So inconsistent was the so called “Ebuka Emeka” story that its author could not help indicating where it was coming from: “There is no any significance change between the past administration and the President Muhammadu Buhari’s government. The only difference is that during Goodluck Jonathan’s administration the Nigerian army paid complete allowances while the current one pays just half of it,” it opined. No analyst is needed to explain how this is a case of getting at the Buhari administration through one of its performing institutions and appointees, the Army and Buratai. There are other inconsistencies that indicated Nigerians were being lied to.
For instance, a glaring inconsistency was that they accused the COAS of misappropriating their allowances in one breath and in the same story identified him as the one person that can “mind the welfare and allowances of personnel”. They also suggested that soldiers are now buying their own uniforms forgetting that the Army had banned the unauthorized use of military uniform, which happens to be a commodity that is not meant for sale by civilian businesses. If the soldiers that told the said story had personally bought their own uniforms and kits from some black market then should have morally submitted themselves for violating a valid order on the illegal sales and buying of military uniforms.
The uniform issue aside, those murmuring about their allowances being hijacked are also unpatriotic citizens who will rather spin tales about corruption instead of taking the bull by the horn and exposing the leaders they claim are hijacking their allowances. The Economic and Financial Crimes Commission (EFCC) has demonstrated the political will to dispassionately treat non-frivolous petitions. If those making these allegations have facts like they claim then they should approach the EFCC and can even use anti-corruption NGOs so that their identities are protected as whistle blowers while they are still able to expose corrupt leaders.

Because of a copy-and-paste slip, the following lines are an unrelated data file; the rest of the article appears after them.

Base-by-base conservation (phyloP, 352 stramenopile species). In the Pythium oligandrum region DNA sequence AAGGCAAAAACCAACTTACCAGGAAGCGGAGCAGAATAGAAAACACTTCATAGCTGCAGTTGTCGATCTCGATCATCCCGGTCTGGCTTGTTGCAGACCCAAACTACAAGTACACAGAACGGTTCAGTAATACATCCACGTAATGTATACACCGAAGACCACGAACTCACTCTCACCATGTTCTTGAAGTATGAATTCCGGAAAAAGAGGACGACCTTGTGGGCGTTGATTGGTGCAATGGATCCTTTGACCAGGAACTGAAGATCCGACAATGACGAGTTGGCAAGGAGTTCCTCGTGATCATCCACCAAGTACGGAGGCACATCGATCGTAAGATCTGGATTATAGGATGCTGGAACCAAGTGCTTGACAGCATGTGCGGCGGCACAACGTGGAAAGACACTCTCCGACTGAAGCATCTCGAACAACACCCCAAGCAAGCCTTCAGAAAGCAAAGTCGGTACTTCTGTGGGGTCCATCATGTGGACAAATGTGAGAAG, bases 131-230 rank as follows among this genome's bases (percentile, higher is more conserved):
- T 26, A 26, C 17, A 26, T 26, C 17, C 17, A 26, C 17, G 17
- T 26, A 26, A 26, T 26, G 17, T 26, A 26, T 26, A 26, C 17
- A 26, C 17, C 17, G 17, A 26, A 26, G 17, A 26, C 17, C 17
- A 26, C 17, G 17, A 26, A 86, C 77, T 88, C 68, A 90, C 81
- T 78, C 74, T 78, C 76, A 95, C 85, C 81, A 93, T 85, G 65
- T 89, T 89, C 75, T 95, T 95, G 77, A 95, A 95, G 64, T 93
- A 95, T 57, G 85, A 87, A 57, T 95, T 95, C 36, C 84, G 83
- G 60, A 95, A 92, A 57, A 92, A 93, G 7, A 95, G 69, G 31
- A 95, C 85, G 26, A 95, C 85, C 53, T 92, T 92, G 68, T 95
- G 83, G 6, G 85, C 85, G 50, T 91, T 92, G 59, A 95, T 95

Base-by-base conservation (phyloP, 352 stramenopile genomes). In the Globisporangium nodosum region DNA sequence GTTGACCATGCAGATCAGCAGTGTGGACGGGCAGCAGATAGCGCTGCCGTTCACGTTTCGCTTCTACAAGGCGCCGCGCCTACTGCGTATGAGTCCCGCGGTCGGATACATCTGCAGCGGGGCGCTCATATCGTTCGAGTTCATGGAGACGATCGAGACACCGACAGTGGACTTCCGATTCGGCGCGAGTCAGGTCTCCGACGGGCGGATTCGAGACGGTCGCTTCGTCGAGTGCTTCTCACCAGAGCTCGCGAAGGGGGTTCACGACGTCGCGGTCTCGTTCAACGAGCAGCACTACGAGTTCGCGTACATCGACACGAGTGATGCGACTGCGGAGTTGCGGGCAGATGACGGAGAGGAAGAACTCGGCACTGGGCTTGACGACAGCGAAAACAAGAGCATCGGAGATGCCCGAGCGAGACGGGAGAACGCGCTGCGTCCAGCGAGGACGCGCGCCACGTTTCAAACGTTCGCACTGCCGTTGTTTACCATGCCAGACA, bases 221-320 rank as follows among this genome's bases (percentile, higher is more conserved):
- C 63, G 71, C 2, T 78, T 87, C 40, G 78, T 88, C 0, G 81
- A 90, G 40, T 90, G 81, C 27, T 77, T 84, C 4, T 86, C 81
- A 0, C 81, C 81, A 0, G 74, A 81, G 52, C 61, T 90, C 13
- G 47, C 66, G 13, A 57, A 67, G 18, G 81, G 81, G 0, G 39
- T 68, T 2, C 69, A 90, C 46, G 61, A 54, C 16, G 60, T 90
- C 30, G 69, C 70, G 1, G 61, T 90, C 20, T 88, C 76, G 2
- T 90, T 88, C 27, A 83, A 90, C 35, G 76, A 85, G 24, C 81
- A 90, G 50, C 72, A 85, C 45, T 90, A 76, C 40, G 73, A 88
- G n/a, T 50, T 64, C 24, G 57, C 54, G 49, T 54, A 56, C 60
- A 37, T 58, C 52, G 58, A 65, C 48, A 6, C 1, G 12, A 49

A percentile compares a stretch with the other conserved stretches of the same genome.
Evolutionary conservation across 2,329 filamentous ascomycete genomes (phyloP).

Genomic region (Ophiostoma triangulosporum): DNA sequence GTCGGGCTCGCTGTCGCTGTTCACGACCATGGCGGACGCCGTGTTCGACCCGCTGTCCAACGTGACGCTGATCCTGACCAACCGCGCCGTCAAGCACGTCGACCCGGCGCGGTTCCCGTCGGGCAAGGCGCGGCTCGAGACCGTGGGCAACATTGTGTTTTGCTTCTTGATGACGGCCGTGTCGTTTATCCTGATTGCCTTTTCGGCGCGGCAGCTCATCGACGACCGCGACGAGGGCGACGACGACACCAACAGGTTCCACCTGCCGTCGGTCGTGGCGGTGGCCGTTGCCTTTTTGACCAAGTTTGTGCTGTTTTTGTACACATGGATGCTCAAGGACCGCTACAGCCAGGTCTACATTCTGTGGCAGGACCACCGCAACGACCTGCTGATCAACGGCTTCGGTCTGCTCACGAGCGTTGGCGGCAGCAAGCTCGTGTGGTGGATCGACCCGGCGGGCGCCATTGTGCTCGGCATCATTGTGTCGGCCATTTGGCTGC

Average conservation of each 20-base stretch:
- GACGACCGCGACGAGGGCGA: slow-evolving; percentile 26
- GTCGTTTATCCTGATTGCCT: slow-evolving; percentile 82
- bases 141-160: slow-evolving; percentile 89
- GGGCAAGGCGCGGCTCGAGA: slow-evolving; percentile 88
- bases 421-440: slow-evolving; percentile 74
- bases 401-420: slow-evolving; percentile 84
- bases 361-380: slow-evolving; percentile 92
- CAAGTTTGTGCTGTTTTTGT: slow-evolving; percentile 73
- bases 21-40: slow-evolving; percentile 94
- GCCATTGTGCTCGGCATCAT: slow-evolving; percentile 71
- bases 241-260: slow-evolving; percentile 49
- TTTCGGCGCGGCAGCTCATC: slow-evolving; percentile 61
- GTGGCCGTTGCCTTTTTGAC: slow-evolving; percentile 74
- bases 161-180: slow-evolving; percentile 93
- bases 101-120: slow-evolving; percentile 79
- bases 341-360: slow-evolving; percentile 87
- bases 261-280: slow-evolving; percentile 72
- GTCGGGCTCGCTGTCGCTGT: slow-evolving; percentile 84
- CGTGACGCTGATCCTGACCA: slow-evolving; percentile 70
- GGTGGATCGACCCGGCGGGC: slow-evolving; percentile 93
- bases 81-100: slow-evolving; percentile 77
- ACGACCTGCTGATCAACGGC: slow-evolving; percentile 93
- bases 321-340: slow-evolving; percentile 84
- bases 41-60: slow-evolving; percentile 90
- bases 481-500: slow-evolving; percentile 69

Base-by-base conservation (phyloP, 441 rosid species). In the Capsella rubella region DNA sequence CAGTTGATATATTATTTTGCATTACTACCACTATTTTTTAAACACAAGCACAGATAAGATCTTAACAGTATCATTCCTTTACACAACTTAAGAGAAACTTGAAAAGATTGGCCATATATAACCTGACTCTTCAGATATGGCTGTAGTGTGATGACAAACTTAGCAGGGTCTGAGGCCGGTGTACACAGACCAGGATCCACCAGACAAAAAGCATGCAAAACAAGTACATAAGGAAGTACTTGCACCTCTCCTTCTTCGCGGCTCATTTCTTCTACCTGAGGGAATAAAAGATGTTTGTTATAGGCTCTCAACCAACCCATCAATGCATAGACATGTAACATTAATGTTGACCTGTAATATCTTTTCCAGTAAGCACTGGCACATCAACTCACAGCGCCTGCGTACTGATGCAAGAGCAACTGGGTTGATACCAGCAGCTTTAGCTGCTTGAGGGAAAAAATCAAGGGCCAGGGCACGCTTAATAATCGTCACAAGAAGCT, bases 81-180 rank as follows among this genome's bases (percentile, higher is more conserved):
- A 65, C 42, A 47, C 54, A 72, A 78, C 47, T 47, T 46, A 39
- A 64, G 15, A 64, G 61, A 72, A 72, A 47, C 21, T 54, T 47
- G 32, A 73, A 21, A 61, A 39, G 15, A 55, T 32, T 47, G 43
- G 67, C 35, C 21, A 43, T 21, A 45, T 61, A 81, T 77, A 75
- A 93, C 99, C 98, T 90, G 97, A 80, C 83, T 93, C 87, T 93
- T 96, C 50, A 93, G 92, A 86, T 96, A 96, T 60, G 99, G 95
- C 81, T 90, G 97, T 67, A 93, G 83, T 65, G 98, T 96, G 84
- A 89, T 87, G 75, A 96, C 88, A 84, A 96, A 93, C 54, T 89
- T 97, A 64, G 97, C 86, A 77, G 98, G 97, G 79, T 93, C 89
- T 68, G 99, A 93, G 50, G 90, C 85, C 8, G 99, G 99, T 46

Not being forthcoming with information along this suggested line is being unfair to the COAS who has maintained an open door policy. Instead of sensationalizing issues using online medium, the series of the channels for communicating grievances would have yielded better results. This is why each Nigerian soldier needs to properly school themselves on other issues apart from warfare to also learn other basics needed to excel in the institution they serve.
One is not attempting to detract from the gallantry of Nigerian troops and their numerous sacrifices in the last one year, which has brought about the remarkable success in the fight against terrorism, but misinforming the public about the internal state of affairs of the Army risks given a moral boost to the terrorists they are fighting. There should be a limit to how far some people are willing to go in destroying the country just to make cheap political points.
Odoma is a columnist with The Nigerian and writes from Abuja.